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The Current State Of Houston’s 2020 NFL Draft Class

There’s a million poetic quotes regarding the value and naivety of youth, but when it comes to the NFL, the phrase people say the most is, “It’s a young-man’s league”. They are referring to the fact that injuries are common and talent can be quickly replaced.

Under the Bill O’Brien administration in Houston, youth became more of a hindrance and was avoided whenever possible. Development and time weren’t concepts that O’Brien valued; he preferred marbled talent with instant productivity. That preference was on display when the Texans traded Brandin Cooks for a second round pick. In essence, O’Brien wanted a broken down Mercedes over a brand new Lexus. As a natural optimist and lover of the NFL Draft, the math here makes nearly no sense—especially considering this was an all-time wide receiver class. Alas, sense was something quite out of reach this offseason.

With the 2020 NFL Draft being used as a conduit for acquiring veterans, the Texans were left with an assortment of draft picks that carried less value than the piggy bank you had as a child. Unfortunately, the Texans are now attempting to cash out on the value they put in the draft. And what do you know? They aren’t getting much back in return.

Through nine weeks, the Texans had the lowest number of plays with rookies on the field in the entire NFL. We’re talking 32nd here, people. This data is hard to come by, but I imagine the productive Week 10 was a minor bump in an otherwise abysmal year for the rookie class.

Lets go through what each rookie has been dealing with thus far.

DT Ross Blacklock, TCU

  • Ejected in Week 2 for a shove/punch and missed Week 3.
  • Played 39% of snaps after bye week.
  • Total snaps played: 130.

OLB/DE Jonathan Greenard, Florida

  • Sidelined in training camp with ankle injury.
  • Primarily playing on special teams, played 57% of snaps after bye week .
  • Total snaps played: 105.

OT Charlie Heck, UNC

  • Was active on game day for the first time all season last week.
  • “Charlie works hard every day,” per Mike Devlin .
  • Total snaps played: 0.

CB John Reid, Penn State

  • Took 32 snaps Week 1 at slot corner, is primarily on the scout team.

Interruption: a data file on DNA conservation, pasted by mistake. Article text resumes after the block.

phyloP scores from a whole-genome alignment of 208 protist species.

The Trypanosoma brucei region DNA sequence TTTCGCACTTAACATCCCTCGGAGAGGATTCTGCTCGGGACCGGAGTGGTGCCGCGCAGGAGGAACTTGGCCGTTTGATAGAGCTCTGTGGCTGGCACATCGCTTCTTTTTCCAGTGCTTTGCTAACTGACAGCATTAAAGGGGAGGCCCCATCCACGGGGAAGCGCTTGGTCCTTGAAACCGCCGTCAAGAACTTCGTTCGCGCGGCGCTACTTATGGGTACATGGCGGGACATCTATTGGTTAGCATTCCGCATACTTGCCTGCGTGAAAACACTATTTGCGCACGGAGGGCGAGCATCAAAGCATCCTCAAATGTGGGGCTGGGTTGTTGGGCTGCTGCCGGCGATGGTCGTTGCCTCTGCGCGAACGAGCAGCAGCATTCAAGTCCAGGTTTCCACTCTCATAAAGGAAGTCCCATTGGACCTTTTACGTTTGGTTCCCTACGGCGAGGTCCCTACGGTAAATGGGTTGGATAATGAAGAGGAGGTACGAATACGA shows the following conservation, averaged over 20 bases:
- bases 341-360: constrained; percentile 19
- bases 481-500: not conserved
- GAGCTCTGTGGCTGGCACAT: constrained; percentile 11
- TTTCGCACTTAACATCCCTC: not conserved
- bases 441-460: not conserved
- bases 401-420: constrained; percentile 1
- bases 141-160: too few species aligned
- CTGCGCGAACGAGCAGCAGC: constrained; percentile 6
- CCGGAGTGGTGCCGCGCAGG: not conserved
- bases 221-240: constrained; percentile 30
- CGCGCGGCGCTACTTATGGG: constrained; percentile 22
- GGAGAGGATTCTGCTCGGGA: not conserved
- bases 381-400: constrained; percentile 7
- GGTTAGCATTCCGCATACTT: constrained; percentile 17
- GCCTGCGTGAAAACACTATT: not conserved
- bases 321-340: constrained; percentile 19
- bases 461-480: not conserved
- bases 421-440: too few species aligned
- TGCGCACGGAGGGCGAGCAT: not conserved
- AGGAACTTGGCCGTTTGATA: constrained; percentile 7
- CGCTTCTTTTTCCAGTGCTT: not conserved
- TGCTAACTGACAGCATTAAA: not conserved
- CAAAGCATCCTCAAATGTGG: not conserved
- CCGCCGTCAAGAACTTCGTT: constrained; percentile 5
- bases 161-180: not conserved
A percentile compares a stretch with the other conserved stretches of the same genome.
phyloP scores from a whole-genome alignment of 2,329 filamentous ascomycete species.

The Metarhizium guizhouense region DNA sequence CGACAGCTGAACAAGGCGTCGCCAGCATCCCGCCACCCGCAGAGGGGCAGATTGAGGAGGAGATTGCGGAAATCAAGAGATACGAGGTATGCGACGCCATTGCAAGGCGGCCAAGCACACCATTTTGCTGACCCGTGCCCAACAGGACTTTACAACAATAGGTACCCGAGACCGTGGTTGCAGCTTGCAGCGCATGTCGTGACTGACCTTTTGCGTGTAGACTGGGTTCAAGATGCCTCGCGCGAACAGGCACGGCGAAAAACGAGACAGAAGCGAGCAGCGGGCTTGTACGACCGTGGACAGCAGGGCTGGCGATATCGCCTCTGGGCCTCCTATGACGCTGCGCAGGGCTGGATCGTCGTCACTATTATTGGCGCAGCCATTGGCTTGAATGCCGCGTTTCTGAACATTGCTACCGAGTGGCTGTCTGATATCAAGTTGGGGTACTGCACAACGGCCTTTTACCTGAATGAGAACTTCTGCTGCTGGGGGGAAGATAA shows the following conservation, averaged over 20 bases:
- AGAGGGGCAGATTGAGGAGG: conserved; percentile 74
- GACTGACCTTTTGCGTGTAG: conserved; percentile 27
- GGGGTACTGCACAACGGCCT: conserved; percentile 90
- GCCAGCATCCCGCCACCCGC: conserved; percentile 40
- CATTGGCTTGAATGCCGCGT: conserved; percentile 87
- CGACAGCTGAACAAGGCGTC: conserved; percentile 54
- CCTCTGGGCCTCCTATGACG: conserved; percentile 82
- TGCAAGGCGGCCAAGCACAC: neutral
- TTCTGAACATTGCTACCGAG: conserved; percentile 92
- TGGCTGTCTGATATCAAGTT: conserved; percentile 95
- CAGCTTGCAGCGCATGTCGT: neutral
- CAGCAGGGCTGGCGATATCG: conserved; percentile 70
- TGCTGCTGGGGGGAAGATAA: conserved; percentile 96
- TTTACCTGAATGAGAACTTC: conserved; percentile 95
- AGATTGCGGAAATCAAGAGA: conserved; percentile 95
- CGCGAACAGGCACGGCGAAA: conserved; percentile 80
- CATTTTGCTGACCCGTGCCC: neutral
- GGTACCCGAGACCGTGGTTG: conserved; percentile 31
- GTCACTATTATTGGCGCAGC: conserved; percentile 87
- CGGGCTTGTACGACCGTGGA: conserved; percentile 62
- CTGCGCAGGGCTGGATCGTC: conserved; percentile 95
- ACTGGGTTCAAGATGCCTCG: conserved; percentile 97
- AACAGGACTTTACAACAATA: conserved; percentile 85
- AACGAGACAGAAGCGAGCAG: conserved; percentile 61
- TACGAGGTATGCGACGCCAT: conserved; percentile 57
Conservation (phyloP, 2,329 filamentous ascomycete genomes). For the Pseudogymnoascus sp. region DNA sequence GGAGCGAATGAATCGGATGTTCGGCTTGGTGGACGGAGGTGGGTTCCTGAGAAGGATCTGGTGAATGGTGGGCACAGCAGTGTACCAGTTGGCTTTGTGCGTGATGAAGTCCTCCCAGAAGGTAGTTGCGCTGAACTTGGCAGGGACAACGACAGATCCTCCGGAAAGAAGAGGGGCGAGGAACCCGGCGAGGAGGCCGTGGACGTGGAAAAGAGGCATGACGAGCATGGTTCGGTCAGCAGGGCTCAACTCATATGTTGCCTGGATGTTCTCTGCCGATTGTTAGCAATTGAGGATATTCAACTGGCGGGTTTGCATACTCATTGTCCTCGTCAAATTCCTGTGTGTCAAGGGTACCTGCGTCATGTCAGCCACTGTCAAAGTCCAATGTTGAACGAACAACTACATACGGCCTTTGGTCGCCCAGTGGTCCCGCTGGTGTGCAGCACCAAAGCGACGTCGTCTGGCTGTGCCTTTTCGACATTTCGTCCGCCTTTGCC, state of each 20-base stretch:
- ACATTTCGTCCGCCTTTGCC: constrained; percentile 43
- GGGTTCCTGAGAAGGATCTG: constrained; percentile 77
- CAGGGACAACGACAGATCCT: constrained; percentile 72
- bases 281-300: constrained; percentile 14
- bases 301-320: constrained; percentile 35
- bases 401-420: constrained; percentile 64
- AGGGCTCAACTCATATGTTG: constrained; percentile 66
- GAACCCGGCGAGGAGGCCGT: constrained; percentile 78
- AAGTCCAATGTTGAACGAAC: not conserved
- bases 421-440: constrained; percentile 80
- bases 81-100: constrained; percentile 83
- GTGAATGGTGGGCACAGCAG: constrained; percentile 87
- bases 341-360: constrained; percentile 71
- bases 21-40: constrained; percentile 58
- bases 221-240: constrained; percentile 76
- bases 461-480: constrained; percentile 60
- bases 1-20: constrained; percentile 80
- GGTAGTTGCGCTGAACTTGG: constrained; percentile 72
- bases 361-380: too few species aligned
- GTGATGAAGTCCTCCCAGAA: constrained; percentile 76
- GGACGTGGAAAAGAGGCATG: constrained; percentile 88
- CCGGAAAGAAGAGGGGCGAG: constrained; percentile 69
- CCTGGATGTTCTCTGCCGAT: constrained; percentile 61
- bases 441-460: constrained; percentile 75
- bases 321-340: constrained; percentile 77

• Active for eight games, played in six games, and recorded eight tackles.
  • Total snaps played: 75.

WR Isaiah Coulter, Rhode Island

  • Placed on IR before season started due to a neck injury.
  • Moved to active roster on October 29th.
  • Total snaps played: 0.

With Brennan Scarlett moved to Injured Reserve, Jonathan Greenard has stepped into the spotlight and taken over the role of outside linebacker. His snaps have drastically increased since the bye week three weeks ago, and for far his play has been promising enough to warrant a rotational role on the defense. This is a natural progression for Greenard and is one that some thought would have occurred sooner. Some even thought he’d be the Texans’ Rookie of the Year, but that has certainly not come to pass through nine weeks of football. Now that Jacob Martin is back from his positive COVID result, Greenard could see a dip again in playing time. Most likely, you’ll see Greenard come in for obvious run stopping defenses while Martin takes over to rush the passer.

Candidly, Ross Blacklock was not my favorite player on the draft board when the Texans took him early in the second round. He wasn’t even my favorite defensive lineman available. Even so, the Texans went with the TCU product, and they have received very little with their investment. Against the Browns, Blacklock was continually pushed off the ball on run plays.

Currently, the Texans’ base five-man front features J.J. Watt, Whitney Mercilus, Carlos Watkins, Brandon Dunn, and P.J. Hall. Blacklock rotated in with Hall and Dunn while Greenard swapped with Mercilus. Both rookies are comfortably on the second string, but neither one of them did anything miraculous during the Browns game that would warrant extra playing time. The Browns were in particular running the ball against Blacklock when he was in, which is certainly not a sign of respect.

For the other draft picks, getting on the field in 2020 would indicate someone else at their position is hurt/sick. John Reid is gaining playing time but has yet to surpass Vernon Hargreaves III as the team’s premier slot corner. Charlie Heck is the backup swing tackle and emergency option in case several linemen go down. Honestly, if Heck never sees the field in his Texans career, that is probably indicative of high quality offensive line play. For Coulter, he is finally back to the active roster, but has a wealth of players in front of him all pleading for more targets. Coulter is a special teams option at this point, but signs point to him being a contributing factor down the line, especially if the next regime clean house on all of the veteran WRs the Texans have acquired over the past two years.

Unfortunately all is quiet on the rookie front. It’s always fantastic to watch a rookie grow up before your eyes and surpass the expectations put on them by the media before the season starts. We haven’t had that happen since Justin Reid impressed at safety his rookie year. There may be several diamonds in the rough in this draft class, but they still need time to harden and form before they are ready to be placed in a ring.

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